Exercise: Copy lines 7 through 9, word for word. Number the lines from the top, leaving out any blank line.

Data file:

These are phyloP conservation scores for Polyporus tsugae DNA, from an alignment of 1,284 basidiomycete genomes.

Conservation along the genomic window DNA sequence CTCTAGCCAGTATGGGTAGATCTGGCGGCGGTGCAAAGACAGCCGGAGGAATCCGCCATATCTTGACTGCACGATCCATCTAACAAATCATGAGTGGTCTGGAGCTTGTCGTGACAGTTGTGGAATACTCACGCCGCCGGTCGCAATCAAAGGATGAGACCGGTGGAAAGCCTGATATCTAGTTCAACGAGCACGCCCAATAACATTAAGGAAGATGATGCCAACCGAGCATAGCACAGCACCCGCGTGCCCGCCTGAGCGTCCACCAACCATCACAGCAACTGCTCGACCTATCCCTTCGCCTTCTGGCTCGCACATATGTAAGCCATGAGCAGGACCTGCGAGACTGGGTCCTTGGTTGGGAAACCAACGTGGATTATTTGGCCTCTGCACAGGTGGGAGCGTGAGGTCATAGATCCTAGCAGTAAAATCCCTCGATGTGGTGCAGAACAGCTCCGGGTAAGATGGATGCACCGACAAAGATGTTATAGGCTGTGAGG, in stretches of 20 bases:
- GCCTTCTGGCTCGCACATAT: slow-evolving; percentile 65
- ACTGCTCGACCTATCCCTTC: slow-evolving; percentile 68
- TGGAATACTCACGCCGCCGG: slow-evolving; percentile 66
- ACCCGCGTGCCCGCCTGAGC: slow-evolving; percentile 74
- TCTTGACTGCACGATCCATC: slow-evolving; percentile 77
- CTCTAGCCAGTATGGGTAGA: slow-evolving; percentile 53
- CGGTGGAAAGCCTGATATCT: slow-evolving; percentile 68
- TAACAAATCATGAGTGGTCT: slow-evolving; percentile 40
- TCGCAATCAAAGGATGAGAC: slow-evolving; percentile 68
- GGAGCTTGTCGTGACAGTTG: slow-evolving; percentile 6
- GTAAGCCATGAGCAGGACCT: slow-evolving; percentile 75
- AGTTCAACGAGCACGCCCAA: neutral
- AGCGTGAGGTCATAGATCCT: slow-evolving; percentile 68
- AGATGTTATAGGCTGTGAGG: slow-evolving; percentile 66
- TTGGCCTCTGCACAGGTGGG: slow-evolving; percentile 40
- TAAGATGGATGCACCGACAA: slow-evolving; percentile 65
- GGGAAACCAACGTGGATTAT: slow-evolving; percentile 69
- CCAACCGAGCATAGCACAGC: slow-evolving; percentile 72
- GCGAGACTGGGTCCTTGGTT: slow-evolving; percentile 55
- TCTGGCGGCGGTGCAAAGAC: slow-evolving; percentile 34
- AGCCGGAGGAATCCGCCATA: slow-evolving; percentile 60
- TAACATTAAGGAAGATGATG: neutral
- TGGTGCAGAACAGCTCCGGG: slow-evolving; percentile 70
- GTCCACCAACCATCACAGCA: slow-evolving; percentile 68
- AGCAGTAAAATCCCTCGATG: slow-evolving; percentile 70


- TCTTGACTGCACGATCCATC: slow-evolving; percentile 77
- CTCTAGCCAGTATGGGTAGA: slow-evolving; percentile 53
- CGGTGGAAAGCCTGATATCT: slow-evolving; percentile 68